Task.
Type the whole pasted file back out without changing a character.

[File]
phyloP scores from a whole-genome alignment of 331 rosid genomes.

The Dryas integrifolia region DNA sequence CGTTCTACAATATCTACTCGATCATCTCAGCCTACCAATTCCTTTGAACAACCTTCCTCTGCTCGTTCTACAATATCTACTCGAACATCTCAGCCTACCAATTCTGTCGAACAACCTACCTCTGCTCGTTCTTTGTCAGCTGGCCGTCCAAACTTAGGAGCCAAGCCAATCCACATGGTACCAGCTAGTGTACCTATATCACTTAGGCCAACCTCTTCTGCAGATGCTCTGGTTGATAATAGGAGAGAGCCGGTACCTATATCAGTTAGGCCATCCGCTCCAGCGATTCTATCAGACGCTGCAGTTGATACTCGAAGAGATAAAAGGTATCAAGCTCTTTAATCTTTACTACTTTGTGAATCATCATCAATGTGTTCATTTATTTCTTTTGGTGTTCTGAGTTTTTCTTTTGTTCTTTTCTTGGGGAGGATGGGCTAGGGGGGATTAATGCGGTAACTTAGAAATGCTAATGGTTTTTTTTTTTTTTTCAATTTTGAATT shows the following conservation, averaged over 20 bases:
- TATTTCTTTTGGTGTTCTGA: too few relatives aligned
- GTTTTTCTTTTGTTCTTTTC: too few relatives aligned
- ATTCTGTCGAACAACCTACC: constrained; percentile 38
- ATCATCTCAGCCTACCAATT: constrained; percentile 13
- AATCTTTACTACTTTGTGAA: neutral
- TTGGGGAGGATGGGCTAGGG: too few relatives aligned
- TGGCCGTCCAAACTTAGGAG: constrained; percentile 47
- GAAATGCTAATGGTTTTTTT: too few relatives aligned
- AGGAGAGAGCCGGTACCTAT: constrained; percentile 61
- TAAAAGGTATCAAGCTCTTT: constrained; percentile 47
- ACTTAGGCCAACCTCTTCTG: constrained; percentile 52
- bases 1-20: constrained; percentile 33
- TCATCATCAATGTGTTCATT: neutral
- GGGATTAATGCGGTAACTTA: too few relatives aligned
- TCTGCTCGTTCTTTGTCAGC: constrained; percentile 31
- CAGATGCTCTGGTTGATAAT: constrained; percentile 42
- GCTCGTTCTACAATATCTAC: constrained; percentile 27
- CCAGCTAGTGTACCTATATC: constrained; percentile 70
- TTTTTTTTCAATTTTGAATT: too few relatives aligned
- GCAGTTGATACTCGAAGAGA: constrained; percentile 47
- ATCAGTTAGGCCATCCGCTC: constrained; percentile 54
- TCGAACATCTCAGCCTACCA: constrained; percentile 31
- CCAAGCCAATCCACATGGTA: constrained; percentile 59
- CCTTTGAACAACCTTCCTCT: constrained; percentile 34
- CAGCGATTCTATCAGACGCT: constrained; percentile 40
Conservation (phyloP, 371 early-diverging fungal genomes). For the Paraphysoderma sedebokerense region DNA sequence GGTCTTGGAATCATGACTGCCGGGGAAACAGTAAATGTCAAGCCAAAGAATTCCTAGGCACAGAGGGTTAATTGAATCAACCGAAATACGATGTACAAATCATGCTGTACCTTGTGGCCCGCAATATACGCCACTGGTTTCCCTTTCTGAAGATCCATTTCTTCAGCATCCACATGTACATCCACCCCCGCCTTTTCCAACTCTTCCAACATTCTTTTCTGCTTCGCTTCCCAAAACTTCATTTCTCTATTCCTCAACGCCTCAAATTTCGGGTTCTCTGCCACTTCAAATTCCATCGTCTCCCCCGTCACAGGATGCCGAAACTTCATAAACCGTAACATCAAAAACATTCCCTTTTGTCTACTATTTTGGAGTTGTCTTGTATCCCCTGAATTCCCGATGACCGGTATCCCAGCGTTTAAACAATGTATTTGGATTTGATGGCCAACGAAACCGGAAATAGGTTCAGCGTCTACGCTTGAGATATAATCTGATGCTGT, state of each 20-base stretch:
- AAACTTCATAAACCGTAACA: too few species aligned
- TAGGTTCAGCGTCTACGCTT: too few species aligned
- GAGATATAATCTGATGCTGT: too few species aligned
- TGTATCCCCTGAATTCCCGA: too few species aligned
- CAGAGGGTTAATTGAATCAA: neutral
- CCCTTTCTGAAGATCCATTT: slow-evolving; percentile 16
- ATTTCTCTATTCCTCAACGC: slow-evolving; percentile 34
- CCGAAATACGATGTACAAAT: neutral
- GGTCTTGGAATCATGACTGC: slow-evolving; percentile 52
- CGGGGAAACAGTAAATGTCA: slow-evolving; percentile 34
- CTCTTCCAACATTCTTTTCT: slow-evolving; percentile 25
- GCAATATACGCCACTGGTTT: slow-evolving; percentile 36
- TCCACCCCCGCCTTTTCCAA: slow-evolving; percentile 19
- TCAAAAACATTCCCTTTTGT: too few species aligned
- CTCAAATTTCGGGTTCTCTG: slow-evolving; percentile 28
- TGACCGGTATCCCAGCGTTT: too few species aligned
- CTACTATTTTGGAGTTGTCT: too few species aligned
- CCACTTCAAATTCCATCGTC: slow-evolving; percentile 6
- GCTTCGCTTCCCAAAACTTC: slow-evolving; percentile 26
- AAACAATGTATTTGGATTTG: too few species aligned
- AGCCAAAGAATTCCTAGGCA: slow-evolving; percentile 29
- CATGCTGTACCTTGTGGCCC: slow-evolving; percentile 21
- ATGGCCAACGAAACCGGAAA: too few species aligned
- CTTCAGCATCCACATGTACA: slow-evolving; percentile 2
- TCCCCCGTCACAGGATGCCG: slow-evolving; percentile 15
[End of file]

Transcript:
phyloP scores from a whole-genome alignment of 331 rosid genomes.

The Dryas integrifolia region DNA sequence CGTTCTACAATATCTACTCGATCATCTCAGCCTACCAATTCCTTTGAACAACCTTCCTCTGCTCGTTCTACAATATCTACTCGAACATCTCAGCCTACCAATTCTGTCGAACAACCTACCTCTGCTCGTTCTTTGTCAGCTGGCCGTCCAAACTTAGGAGCCAAGCCAATCCACATGGTACCAGCTAGTGTACCTATATCACTTAGGCCAACCTCTTCTGCAGATGCTCTGGTTGATAATAGGAGAGAGCCGGTACCTATATCAGTTAGGCCATCCGCTCCAGCGATTCTATCAGACGCTGCAGTTGATACTCGAAGAGATAAAAGGTATCAAGCTCTTTAATCTTTACTACTTTGTGAATCATCATCAATGTGTTCATTTATTTCTTTTGGTGTTCTGAGTTTTTCTTTTGTTCTTTTCTTGGGGAGGATGGGCTAGGGGGGATTAATGCGGTAACTTAGAAATGCTAATGGTTTTTTTTTTTTTTTCAATTTTGAATT shows the following conservation, averaged over 20 bases:
- TATTTCTTTTGGTGTTCTGA: too few relatives aligned
- GTTTTTCTTTTGTTCTTTTC: too few relatives aligned
- ATTCTGTCGAACAACCTACC: constrained; percentile 38
- ATCATCTCAGCCTACCAATT: constrained; percentile 13
- AATCTTTACTACTTTGTGAA: neutral
- TTGGGGAGGATGGGCTAGGG: too few relatives aligned
- TGGCCGTCCAAACTTAGGAG: constrained; percentile 47
- GAAATGCTAATGGTTTTTTT: too few relatives aligned
- AGGAGAGAGCCGGTACCTAT: constrained; percentile 61
- TAAAAGGTATCAAGCTCTTT: constrained; percentile 47
- ACTTAGGCCAACCTCTTCTG: constrained; percentile 52
- bases 1-20: constrained; percentile 33
- TCATCATCAATGTGTTCATT: neutral
- GGGATTAATGCGGTAACTTA: too few relatives aligned
- TCTGCTCGTTCTTTGTCAGC: constrained; percentile 31
- CAGATGCTCTGGTTGATAAT: constrained; percentile 42
- GCTCGTTCTACAATATCTAC: constrained; percentile 27
- CCAGCTAGTGTACCTATATC: constrained; percentile 70
- TTTTTTTTCAATTTTGAATT: too few relatives aligned
- GCAGTTGATACTCGAAGAGA: constrained; percentile 47
- ATCAGTTAGGCCATCCGCTC: constrained; percentile 54
- TCGAACATCTCAGCCTACCA: constrained; percentile 31
- CCAAGCCAATCCACATGGTA: constrained; percentile 59
- CCTTTGAACAACCTTCCTCT: constrained; percentile 34
- CAGCGATTCTATCAGACGCT: constrained; percentile 40
Conservation (phyloP, 371 early-diverging fungal genomes). For the Paraphysoderma sedebokerense region DNA sequence GGTCTTGGAATCATGACTGCCGGGGAAACAGTAAATGTCAAGCCAAAGAATTCCTAGGCACAGAGGGTTAATTGAATCAACCGAAATACGATGTACAAATCATGCTGTACCTTGTGGCCCGCAATATACGCCACTGGTTTCCCTTTCTGAAGATCCATTTCTTCAGCATCCACATGTACATCCACCCCCGCCTTTTCCAACTCTTCCAACATTCTTTTCTGCTTCGCTTCCCAAAACTTCATTTCTCTATTCCTCAACGCCTCAAATTTCGGGTTCTCTGCCACTTCAAATTCCATCGTCTCCCCCGTCACAGGATGCCGAAACTTCATAAACCGTAACATCAAAAACATTCCCTTTTGTCTACTATTTTGGAGTTGTCTTGTATCCCCTGAATTCCCGATGACCGGTATCCCAGCGTTTAAACAATGTATTTGGATTTGATGGCCAACGAAACCGGAAATAGGTTCAGCGTCTACGCTTGAGATATAATCTGATGCTGT, state of each 20-base stretch:
- AAACTTCATAAACCGTAACA: too few species aligned
- TAGGTTCAGCGTCTACGCTT: too few species aligned
- GAGATATAATCTGATGCTGT: too few species aligned
- TGTATCCCCTGAATTCCCGA: too few species aligned
- CAGAGGGTTAATTGAATCAA: neutral
- CCCTTTCTGAAGATCCATTT: slow-evolving; percentile 16
- ATTTCTCTATTCCTCAACGC: slow-evolving; percentile 34
- CCGAAATACGATGTACAAAT: neutral
- GGTCTTGGAATCATGACTGC: slow-evolving; percentile 52
- CGGGGAAACAGTAAATGTCA: slow-evolving; percentile 34
- CTCTTCCAACATTCTTTTCT: slow-evolving; percentile 25
- GCAATATACGCCACTGGTTT: slow-evolving; percentile 36
- TCCACCCCCGCCTTTTCCAA: slow-evolving; percentile 19
- TCAAAAACATTCCCTTTTGT: too few species aligned
- CTCAAATTTCGGGTTCTCTG: slow-evolving; percentile 28
- TGACCGGTATCCCAGCGTTT: too few species aligned
- CTACTATTTTGGAGTTGTCT: too few species aligned
- CCACTTCAAATTCCATCGTC: slow-evolving; percentile 6
- GCTTCGCTTCCCAAAACTTC: slow-evolving; percentile 26
- AAACAATGTATTTGGATTTG: too few species aligned
- AGCCAAAGAATTCCTAGGCA: slow-evolving; percentile 29
- CATGCTGTACCTTGTGGCCC: slow-evolving; percentile 21
- ATGGCCAACGAAACCGGAAA: too few species aligned
- CTTCAGCATCCACATGTACA: slow-evolving; percentile 2
- TCCCCCGTCACAGGATGCCG: slow-evolving; percentile 15